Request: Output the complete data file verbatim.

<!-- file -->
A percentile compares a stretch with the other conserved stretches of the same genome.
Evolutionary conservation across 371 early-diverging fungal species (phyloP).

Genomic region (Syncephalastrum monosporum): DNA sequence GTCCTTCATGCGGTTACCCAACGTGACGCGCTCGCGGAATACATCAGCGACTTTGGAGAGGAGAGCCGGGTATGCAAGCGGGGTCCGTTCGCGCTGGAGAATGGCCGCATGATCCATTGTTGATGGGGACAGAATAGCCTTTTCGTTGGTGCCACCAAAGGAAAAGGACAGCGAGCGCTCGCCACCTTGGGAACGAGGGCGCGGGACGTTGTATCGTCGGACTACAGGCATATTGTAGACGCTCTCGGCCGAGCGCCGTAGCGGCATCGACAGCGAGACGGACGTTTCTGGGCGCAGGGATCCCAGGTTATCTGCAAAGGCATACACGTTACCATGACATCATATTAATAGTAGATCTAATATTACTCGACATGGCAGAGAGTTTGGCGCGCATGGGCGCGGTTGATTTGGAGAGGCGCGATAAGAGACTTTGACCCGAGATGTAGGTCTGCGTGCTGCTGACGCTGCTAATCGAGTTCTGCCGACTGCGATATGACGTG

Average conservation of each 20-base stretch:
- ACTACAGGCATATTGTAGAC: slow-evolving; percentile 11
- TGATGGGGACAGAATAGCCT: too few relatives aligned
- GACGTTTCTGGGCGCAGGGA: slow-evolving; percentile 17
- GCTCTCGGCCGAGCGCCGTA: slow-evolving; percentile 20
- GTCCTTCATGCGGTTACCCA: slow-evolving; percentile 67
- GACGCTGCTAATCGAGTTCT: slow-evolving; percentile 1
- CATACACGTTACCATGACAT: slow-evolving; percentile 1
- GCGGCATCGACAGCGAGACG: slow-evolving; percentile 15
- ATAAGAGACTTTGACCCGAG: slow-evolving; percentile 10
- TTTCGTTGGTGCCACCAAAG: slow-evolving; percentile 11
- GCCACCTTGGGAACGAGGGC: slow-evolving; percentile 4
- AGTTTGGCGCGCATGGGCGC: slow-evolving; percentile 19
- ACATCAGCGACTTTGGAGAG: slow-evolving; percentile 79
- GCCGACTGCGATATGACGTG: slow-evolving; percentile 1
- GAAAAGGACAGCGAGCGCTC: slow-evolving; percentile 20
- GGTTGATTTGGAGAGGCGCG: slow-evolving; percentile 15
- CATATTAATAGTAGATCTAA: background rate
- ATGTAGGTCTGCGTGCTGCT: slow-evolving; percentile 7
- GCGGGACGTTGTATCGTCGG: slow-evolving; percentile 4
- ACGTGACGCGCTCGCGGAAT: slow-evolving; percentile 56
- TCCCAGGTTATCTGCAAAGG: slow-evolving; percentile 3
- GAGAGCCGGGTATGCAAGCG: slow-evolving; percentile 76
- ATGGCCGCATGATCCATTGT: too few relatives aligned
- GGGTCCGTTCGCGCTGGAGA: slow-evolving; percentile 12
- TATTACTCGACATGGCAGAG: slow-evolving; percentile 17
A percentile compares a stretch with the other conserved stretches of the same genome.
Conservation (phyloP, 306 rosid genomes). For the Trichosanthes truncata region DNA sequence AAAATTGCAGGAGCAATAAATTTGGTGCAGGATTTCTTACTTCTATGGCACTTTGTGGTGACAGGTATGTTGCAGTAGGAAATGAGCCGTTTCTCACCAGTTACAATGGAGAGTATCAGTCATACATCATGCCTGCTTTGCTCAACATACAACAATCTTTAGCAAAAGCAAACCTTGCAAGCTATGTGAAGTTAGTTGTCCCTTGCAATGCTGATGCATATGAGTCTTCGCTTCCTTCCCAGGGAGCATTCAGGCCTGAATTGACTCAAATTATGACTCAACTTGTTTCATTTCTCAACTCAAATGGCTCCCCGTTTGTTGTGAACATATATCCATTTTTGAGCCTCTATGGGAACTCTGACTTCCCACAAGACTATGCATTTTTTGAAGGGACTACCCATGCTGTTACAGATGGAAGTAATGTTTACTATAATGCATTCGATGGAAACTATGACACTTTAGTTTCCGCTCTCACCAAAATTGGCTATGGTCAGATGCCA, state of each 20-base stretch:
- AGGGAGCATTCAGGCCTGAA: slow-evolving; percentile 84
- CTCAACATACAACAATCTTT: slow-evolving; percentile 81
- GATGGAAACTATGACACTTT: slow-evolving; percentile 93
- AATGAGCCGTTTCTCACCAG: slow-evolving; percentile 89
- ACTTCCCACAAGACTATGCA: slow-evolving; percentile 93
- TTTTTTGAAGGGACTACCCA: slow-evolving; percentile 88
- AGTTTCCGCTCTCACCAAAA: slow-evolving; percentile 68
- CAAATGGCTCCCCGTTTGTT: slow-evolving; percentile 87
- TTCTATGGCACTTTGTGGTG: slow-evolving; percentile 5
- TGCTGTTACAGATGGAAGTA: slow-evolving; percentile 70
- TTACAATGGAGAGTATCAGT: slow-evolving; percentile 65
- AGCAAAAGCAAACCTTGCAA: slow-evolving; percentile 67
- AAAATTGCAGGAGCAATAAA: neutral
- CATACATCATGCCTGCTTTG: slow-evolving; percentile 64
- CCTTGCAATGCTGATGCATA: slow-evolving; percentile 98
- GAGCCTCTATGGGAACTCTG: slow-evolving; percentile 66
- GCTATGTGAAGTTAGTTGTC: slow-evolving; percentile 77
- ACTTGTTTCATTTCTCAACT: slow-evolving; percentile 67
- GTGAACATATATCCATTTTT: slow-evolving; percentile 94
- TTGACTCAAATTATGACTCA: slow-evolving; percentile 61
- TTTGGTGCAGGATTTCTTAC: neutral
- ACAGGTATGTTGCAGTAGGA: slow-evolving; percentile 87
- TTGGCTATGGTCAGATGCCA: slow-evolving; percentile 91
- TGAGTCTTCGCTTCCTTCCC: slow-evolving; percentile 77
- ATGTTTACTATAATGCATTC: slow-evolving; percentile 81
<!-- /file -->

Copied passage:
A percentile compares a stretch with the other conserved stretches of the same genome.
Evolutionary conservation across 371 early-diverging fungal species (phyloP).

Genomic region (Syncephalastrum monosporum): DNA sequence GTCCTTCATGCGGTTACCCAACGTGACGCGCTCGCGGAATACATCAGCGACTTTGGAGAGGAGAGCCGGGTATGCAAGCGGGGTCCGTTCGCGCTGGAGAATGGCCGCATGATCCATTGTTGATGGGGACAGAATAGCCTTTTCGTTGGTGCCACCAAAGGAAAAGGACAGCGAGCGCTCGCCACCTTGGGAACGAGGGCGCGGGACGTTGTATCGTCGGACTACAGGCATATTGTAGACGCTCTCGGCCGAGCGCCGTAGCGGCATCGACAGCGAGACGGACGTTTCTGGGCGCAGGGATCCCAGGTTATCTGCAAAGGCATACACGTTACCATGACATCATATTAATAGTAGATCTAATATTACTCGACATGGCAGAGAGTTTGGCGCGCATGGGCGCGGTTGATTTGGAGAGGCGCGATAAGAGACTTTGACCCGAGATGTAGGTCTGCGTGCTGCTGACGCTGCTAATCGAGTTCTGCCGACTGCGATATGACGTG

Average conservation of each 20-base stretch:
- ACTACAGGCATATTGTAGAC: slow-evolving; percentile 11
- TGATGGGGACAGAATAGCCT: too few relatives aligned
- GACGTTTCTGGGCGCAGGGA: slow-evolving; percentile 17
- GCTCTCGGCCGAGCGCCGTA: slow-evolving; percentile 20
- GTCCTTCATGCGGTTACCCA: slow-evolving; percentile 67
- GACGCTGCTAATCGAGTTCT: slow-evolving; percentile 1
- CATACACGTTACCATGACAT: slow-evolving; percentile 1
- GCGGCATCGACAGCGAGACG: slow-evolving; percentile 15
- ATAAGAGACTTTGACCCGAG: slow-evolving; percentile 10
- TTTCGTTGGTGCCACCAAAG: slow-evolving; percentile 11
- GCCACCTTGGGAACGAGGGC: slow-evolving; percentile 4
- AGTTTGGCGCGCATGGGCGC: slow-evolving; percentile 19
- ACATCAGCGACTTTGGAGAG: slow-evolving; percentile 79
- GCCGACTGCGATATGACGTG: slow-evolving; percentile 1
- GAAAAGGACAGCGAGCGCTC: slow-evolving; percentile 20
- GGTTGATTTGGAGAGGCGCG: slow-evolving; percentile 15
- CATATTAATAGTAGATCTAA: background rate
- ATGTAGGTCTGCGTGCTGCT: slow-evolving; percentile 7
- GCGGGACGTTGTATCGTCGG: slow-evolving; percentile 4
- ACGTGACGCGCTCGCGGAAT: slow-evolving; percentile 56
- TCCCAGGTTATCTGCAAAGG: slow-evolving; percentile 3
- GAGAGCCGGGTATGCAAGCG: slow-evolving; percentile 76
- ATGGCCGCATGATCCATTGT: too few relatives aligned
- GGGTCCGTTCGCGCTGGAGA: slow-evolving; percentile 12
- TATTACTCGACATGGCAGAG: slow-evolving; percentile 17
A percentile compares a stretch with the other conserved stretches of the same genome.
Conservation (phyloP, 306 rosid genomes). For the Trichosanthes truncata region DNA sequence AAAATTGCAGGAGCAATAAATTTGGTGCAGGATTTCTTACTTCTATGGCACTTTGTGGTGACAGGTATGTTGCAGTAGGAAATGAGCCGTTTCTCACCAGTTACAATGGAGAGTATCAGTCATACATCATGCCTGCTTTGCTCAACATACAACAATCTTTAGCAAAAGCAAACCTTGCAAGCTATGTGAAGTTAGTTGTCCCTTGCAATGCTGATGCATATGAGTCTTCGCTTCCTTCCCAGGGAGCATTCAGGCCTGAATTGACTCAAATTATGACTCAACTTGTTTCATTTCTCAACTCAAATGGCTCCCCGTTTGTTGTGAACATATATCCATTTTTGAGCCTCTATGGGAACTCTGACTTCCCACAAGACTATGCATTTTTTGAAGGGACTACCCATGCTGTTACAGATGGAAGTAATGTTTACTATAATGCATTCGATGGAAACTATGACACTTTAGTTTCCGCTCTCACCAAAATTGGCTATGGTCAGATGCCA, state of each 20-base stretch:
- AGGGAGCATTCAGGCCTGAA: slow-evolving; percentile 84
- CTCAACATACAACAATCTTT: slow-evolving; percentile 81
- GATGGAAACTATGACACTTT: slow-evolving; percentile 93
- AATGAGCCGTTTCTCACCAG: slow-evolving; percentile 89
- ACTTCCCACAAGACTATGCA: slow-evolving; percentile 93
- TTTTTTGAAGGGACTACCCA: slow-evolving; percentile 88
- AGTTTCCGCTCTCACCAAAA: slow-evolving; percentile 68
- CAAATGGCTCCCCGTTTGTT: slow-evolving; percentile 87
- TTCTATGGCACTTTGTGGTG: slow-evolving; percentile 5
- TGCTGTTACAGATGGAAGTA: slow-evolving; percentile 70
- TTACAATGGAGAGTATCAGT: slow-evolving; percentile 65
- AGCAAAAGCAAACCTTGCAA: slow-evolving; percentile 67
- AAAATTGCAGGAGCAATAAA: neutral
- CATACATCATGCCTGCTTTG: slow-evolving; percentile 64
- CCTTGCAATGCTGATGCATA: slow-evolving; percentile 98
- GAGCCTCTATGGGAACTCTG: slow-evolving; percentile 66
- GCTATGTGAAGTTAGTTGTC: slow-evolving; percentile 77
- ACTTGTTTCATTTCTCAACT: slow-evolving; percentile 67
- GTGAACATATATCCATTTTT: slow-evolving; percentile 94
- TTGACTCAAATTATGACTCA: slow-evolving; percentile 61
- TTTGGTGCAGGATTTCTTAC: neutral
- ACAGGTATGTTGCAGTAGGA: slow-evolving; percentile 87
- TTGGCTATGGTCAGATGCCA: slow-evolving; percentile 91
- TGAGTCTTCGCTTCCTTCCC: slow-evolving; percentile 77
- ATGTTTACTATAATGCATTC: slow-evolving; percentile 81